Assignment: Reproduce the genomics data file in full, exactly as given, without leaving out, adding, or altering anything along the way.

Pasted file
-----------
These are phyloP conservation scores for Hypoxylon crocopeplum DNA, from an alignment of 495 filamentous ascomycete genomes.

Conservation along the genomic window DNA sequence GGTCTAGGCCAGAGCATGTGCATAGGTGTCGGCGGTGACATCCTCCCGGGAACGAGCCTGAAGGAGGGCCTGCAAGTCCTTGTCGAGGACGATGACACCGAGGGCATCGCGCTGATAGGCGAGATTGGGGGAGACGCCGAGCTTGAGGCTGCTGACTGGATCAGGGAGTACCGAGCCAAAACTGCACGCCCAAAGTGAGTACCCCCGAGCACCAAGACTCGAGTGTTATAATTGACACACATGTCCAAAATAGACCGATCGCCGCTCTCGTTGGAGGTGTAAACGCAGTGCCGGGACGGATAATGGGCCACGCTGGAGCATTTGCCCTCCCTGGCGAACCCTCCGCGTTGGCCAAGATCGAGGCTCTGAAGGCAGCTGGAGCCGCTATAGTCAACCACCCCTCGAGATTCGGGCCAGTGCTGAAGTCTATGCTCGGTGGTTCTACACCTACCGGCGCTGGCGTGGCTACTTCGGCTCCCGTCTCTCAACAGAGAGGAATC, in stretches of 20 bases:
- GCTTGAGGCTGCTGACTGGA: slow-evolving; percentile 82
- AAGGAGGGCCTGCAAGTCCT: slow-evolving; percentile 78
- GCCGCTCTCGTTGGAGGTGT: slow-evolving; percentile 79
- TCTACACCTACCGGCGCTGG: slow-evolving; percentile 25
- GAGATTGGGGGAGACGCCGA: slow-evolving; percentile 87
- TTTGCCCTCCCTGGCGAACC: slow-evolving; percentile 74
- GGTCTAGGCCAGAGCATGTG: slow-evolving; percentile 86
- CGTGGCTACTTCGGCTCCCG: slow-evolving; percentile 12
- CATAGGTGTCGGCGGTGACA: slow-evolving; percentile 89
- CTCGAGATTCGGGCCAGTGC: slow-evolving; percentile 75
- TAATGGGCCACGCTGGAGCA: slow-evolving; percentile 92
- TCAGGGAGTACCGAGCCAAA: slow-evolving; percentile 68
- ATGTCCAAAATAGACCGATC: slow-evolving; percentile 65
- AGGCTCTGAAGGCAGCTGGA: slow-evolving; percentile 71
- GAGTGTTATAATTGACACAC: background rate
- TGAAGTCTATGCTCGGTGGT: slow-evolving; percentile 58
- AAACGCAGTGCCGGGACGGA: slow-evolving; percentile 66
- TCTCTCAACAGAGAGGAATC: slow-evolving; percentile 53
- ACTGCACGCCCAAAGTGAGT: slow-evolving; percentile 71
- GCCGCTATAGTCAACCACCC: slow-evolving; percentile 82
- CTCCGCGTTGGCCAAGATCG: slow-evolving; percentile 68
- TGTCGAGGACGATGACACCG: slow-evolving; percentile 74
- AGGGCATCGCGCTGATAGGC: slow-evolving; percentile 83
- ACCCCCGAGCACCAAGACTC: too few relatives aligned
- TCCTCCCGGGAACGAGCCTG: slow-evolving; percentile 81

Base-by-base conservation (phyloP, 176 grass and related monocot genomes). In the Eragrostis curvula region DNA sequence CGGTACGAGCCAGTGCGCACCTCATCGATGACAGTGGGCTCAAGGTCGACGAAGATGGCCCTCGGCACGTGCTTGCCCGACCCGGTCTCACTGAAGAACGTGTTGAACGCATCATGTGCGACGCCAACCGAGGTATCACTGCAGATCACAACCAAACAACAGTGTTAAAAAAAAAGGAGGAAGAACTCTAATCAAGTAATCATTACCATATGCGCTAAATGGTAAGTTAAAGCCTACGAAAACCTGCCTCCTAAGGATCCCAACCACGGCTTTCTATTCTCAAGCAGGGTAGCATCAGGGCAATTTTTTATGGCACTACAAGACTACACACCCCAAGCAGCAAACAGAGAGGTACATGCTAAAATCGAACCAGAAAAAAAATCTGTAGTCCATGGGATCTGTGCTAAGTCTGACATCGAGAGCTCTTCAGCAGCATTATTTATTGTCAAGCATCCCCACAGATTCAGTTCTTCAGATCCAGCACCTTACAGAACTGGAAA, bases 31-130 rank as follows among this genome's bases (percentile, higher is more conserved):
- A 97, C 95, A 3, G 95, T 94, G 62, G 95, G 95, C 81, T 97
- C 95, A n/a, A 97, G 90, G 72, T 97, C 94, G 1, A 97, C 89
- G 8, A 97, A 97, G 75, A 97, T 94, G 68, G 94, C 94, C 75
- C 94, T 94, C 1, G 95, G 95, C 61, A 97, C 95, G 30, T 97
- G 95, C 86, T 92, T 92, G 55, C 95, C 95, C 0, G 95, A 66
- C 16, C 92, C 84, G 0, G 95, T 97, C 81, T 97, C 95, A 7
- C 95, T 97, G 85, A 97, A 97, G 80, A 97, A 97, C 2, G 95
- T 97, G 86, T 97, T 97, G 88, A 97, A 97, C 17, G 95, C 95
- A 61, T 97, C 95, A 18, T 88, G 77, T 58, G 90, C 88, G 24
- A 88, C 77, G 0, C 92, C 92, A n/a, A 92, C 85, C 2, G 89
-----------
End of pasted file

These are phyloP conservation scores for Hypoxylon crocopeplum DNA, from an alignment of 495 filamentous ascomycete genomes.

Conservation along the genomic window DNA sequence GGTCTAGGCCAGAGCATGTGCATAGGTGTCGGCGGTGACATCCTCCCGGGAACGAGCCTGAAGGAGGGCCTGCAAGTCCTTGTCGAGGACGATGACACCGAGGGCATCGCGCTGATAGGCGAGATTGGGGGAGACGCCGAGCTTGAGGCTGCTGACTGGATCAGGGAGTACCGAGCCAAAACTGCACGCCCAAAGTGAGTACCCCCGAGCACCAAGACTCGAGTGTTATAATTGACACACATGTCCAAAATAGACCGATCGCCGCTCTCGTTGGAGGTGTAAACGCAGTGCCGGGACGGATAATGGGCCACGCTGGAGCATTTGCCCTCCCTGGCGAACCCTCCGCGTTGGCCAAGATCGAGGCTCTGAAGGCAGCTGGAGCCGCTATAGTCAACCACCCCTCGAGATTCGGGCCAGTGCTGAAGTCTATGCTCGGTGGTTCTACACCTACCGGCGCTGGCGTGGCTACTTCGGCTCCCGTCTCTCAACAGAGAGGAATC, in stretches of 20 bases:
- GCTTGAGGCTGCTGACTGGA: slow-evolving; percentile 82
- AAGGAGGGCCTGCAAGTCCT: slow-evolving; percentile 78
- GCCGCTCTCGTTGGAGGTGT: slow-evolving; percentile 79
- TCTACACCTACCGGCGCTGG: slow-evolving; percentile 25
- GAGATTGGGGGAGACGCCGA: slow-evolving; percentile 87
- TTTGCCCTCCCTGGCGAACC: slow-evolving; percentile 74
- GGTCTAGGCCAGAGCATGTG: slow-evolving; percentile 86
- CGTGGCTACTTCGGCTCCCG: slow-evolving; percentile 12
- CATAGGTGTCGGCGGTGACA: slow-evolving; percentile 89
- CTCGAGATTCGGGCCAGTGC: slow-evolving; percentile 75
- TAATGGGCCACGCTGGAGCA: slow-evolving; percentile 92
- TCAGGGAGTACCGAGCCAAA: slow-evolving; percentile 68
- ATGTCCAAAATAGACCGATC: slow-evolving; percentile 65
- AGGCTCTGAAGGCAGCTGGA: slow-evolving; percentile 71
- GAGTGTTATAATTGACACAC: background rate
- TGAAGTCTATGCTCGGTGGT: slow-evolving; percentile 58
- AAACGCAGTGCCGGGACGGA: slow-evolving; percentile 66
- TCTCTCAACAGAGAGGAATC: slow-evolving; percentile 53
- ACTGCACGCCCAAAGTGAGT: slow-evolving; percentile 71
- GCCGCTATAGTCAACCACCC: slow-evolving; percentile 82
- CTCCGCGTTGGCCAAGATCG: slow-evolving; percentile 68
- TGTCGAGGACGATGACACCG: slow-evolving; percentile 74
- AGGGCATCGCGCTGATAGGC: slow-evolving; percentile 83
- ACCCCCGAGCACCAAGACTC: too few relatives aligned
- TCCTCCCGGGAACGAGCCTG: slow-evolving; percentile 81

Base-by-base conservation (phyloP, 176 grass and related monocot genomes). In the Eragrostis curvula region DNA sequence CGGTACGAGCCAGTGCGCACCTCATCGATGACAGTGGGCTCAAGGTCGACGAAGATGGCCCTCGGCACGTGCTTGCCCGACCCGGTCTCACTGAAGAACGTGTTGAACGCATCATGTGCGACGCCAACCGAGGTATCACTGCAGATCACAACCAAACAACAGTGTTAAAAAAAAAGGAGGAAGAACTCTAATCAAGTAATCATTACCATATGCGCTAAATGGTAAGTTAAAGCCTACGAAAACCTGCCTCCTAAGGATCCCAACCACGGCTTTCTATTCTCAAGCAGGGTAGCATCAGGGCAATTTTTTATGGCACTACAAGACTACACACCCCAAGCAGCAAACAGAGAGGTACATGCTAAAATCGAACCAGAAAAAAAATCTGTAGTCCATGGGATCTGTGCTAAGTCTGACATCGAGAGCTCTTCAGCAGCATTATTTATTGTCAAGCATCCCCACAGATTCAGTTCTTCAGATCCAGCACCTTACAGAACTGGAAA, bases 31-130 rank as follows among this genome's bases (percentile, higher is more conserved):
- A 97, C 95, A 3, G 95, T 94, G 62, G 95, G 95, C 81, T 97
- C 95, A n/a, A 97, G 90, G 72, T 97, C 94, G 1, A 97, C 89
- G 8, A 97, A 97, G 75, A 97, T 94, G 68, G 94, C 94, C 75
- C 94, T 94, C 1, G 95, G 95, C 61, A 97, C 95, G 30, T 97
- G 95, C 86, T 92, T 92, G 55, C 95, C 95, C 0, G 95, A 66
- C 16, C 92, C 84, G 0, G 95, T 97, C 81, T 97, C 95, A 7
- C 95, T 97, G 85, A 97, A 97, G 80, A 97, A 97, C 2, G 95
- T 97, G 86, T 97, T 97, G 88, A 97, A 97, C 17, G 95, C 95
- A 61, T 97, C 95, A 18, T 88, G 77, T 58, G 90, C 88, G 24
- A 88, C 77, G 0, C 92, C 92, A n/a, A 92, C 85, C 2, G 89